A Practical Guide to HOA Landscape Committees

Posted by Joseph Barnes on Jan 10, 2022 1:55:11 PM

There’s no manual on how to have a successful HOA. Sure, you probably have a bylaws book or something like that to reference, but for most aspects of being a board member, you have to rely on your experiences and the other members.

With so many different aspects to managing an HOA — from rules to complaints — sometimes it’s best to divide and conquer: And that’s where committees come into play.

You can have committees for anything that’s important to the community, like for events, collecting dues and landscaping.

What Is An HOA Landscape Committee?

Not every HOA has (or needs) a landscape committee. For example, if your HOA is extremely small and doesn’t have common areas that are maintained by a service provider, you don’t have much need for a committee.

But, if you’re going to use a landscaping company for any part of your community, you need some sort of landscape committee — whether it’s just one person or a dozen.

Know what you’re responsible for on an HOA landscape committee.

Ask current board members to volunteer for the committee so you get people who are interested in maintaining the neighborhood’s outdoor space.

People with these qualities will be the most effective on the HOA landscape committee (but anyone can be a good fit):
  • Has experience comparing bids or proposals
  • Willing to research landscaping companies
  • Is available to interview potential landscapers
  • Cares about the HOA’s appearance and property value

Committee members don’t have to be landscaping experts: They just need to have the drive to find the best vendor for the HOA.

Why Having A Landscape Committee Is Important

Sharyland-texas.jpgThere needs to be a point person or group when it comes to your HOA’s landscaping services. That makes someone responsible for the neighborhood’s outdoor space, giving them ownership over the services.

Having an HOA landscape committee will also make communication easier for community members and the landscaping company.

Homeowners will know who to contact if there’s an issue with a common area, such as a light being out or a safety concern, which will help them feel heard. Then, the committee can relay the information to the landscaping company to make sure the issues are addressed. And if the company has questions, they know who to reach out to, as well.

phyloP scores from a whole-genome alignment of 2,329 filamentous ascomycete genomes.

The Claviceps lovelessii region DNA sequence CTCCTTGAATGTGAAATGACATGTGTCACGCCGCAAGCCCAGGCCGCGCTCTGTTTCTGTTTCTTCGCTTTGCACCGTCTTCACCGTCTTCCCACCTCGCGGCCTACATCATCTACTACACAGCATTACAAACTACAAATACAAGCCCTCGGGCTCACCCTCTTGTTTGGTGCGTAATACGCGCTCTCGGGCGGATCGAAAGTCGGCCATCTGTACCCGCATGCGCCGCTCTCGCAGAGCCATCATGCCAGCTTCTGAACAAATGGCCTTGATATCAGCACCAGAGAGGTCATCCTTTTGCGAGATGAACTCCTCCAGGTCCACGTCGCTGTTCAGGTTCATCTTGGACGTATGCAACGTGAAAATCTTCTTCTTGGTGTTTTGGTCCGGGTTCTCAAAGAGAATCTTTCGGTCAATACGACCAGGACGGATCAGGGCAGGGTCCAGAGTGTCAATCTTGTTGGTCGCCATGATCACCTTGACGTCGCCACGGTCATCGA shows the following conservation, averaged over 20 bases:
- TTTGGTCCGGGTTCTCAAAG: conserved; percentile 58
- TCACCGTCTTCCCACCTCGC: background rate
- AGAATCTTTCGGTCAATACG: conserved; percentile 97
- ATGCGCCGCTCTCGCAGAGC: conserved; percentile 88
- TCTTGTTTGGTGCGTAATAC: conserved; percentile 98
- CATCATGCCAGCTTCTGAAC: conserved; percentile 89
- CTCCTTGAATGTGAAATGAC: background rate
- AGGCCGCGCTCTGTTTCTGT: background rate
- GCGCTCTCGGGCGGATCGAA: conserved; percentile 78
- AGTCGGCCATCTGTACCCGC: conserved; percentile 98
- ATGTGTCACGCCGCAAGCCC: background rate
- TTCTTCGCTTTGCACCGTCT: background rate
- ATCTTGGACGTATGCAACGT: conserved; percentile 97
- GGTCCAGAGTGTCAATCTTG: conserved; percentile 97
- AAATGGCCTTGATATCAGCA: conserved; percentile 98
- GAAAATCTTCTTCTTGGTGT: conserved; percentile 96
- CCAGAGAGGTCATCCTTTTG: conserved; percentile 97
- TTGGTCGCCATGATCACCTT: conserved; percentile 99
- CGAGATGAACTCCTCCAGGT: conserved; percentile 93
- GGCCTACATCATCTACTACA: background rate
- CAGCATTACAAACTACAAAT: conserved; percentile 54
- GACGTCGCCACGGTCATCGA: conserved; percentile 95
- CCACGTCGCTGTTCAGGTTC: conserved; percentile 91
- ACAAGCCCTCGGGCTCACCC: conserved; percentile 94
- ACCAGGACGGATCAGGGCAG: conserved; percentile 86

6 HOA Landscape Committee Responsibilities

The main job of a landscape committee is to act as a liaison between the community and service provider.

Here are six things the committee should be responsible for:

  • Submit request for proposals (RFPs) to experienced commercial landscapers
  • Review and compare bids when received
  • Express the community’s desires to the landscaper
  • Be the point person for all landscaping concerns
  • Handle payments to the landscaping company
  • Give the board updates and feedback on the quality of landscaping services

These responsibilities can range depending on your HOA’s specific needs, but these are some of the core things the committee will need to focus on.

Make Committee’s Job Easier With An Experienced Company

The HOA landscape committee should partner with a landscaping company they trust, communicate well with and one that understands their needs and budget. Once the committee finds the right landscaper for the HOA, their job will be a lot easier since they’ll be able to lean on the company’s expertise.

DSC_0045.jpg

We maintain and enhance HOA properties throughout Austin, Houston and McAllen, Texas. Our experienced team understands how important it is for your grounds to look attractive and pedestrian-friendly. Your landscape should make people feel at home.

Ready to set your HOA apart from the rest?

Contact Yellowstone Landscape to schedule a free onsite consultation.

Read our HOA Landscape Maintenance Hiring Guide

Meet with Us

Are you ready to discuss your property's specific challenges?

Request Quote
Joseph Barnes

About The Author

Joseph Barnes

Joseph Barnes has served as Marketing Manager of Yellowstone Landscape since 2013. He writes on a variety of topics related to the commercial landscaping industry.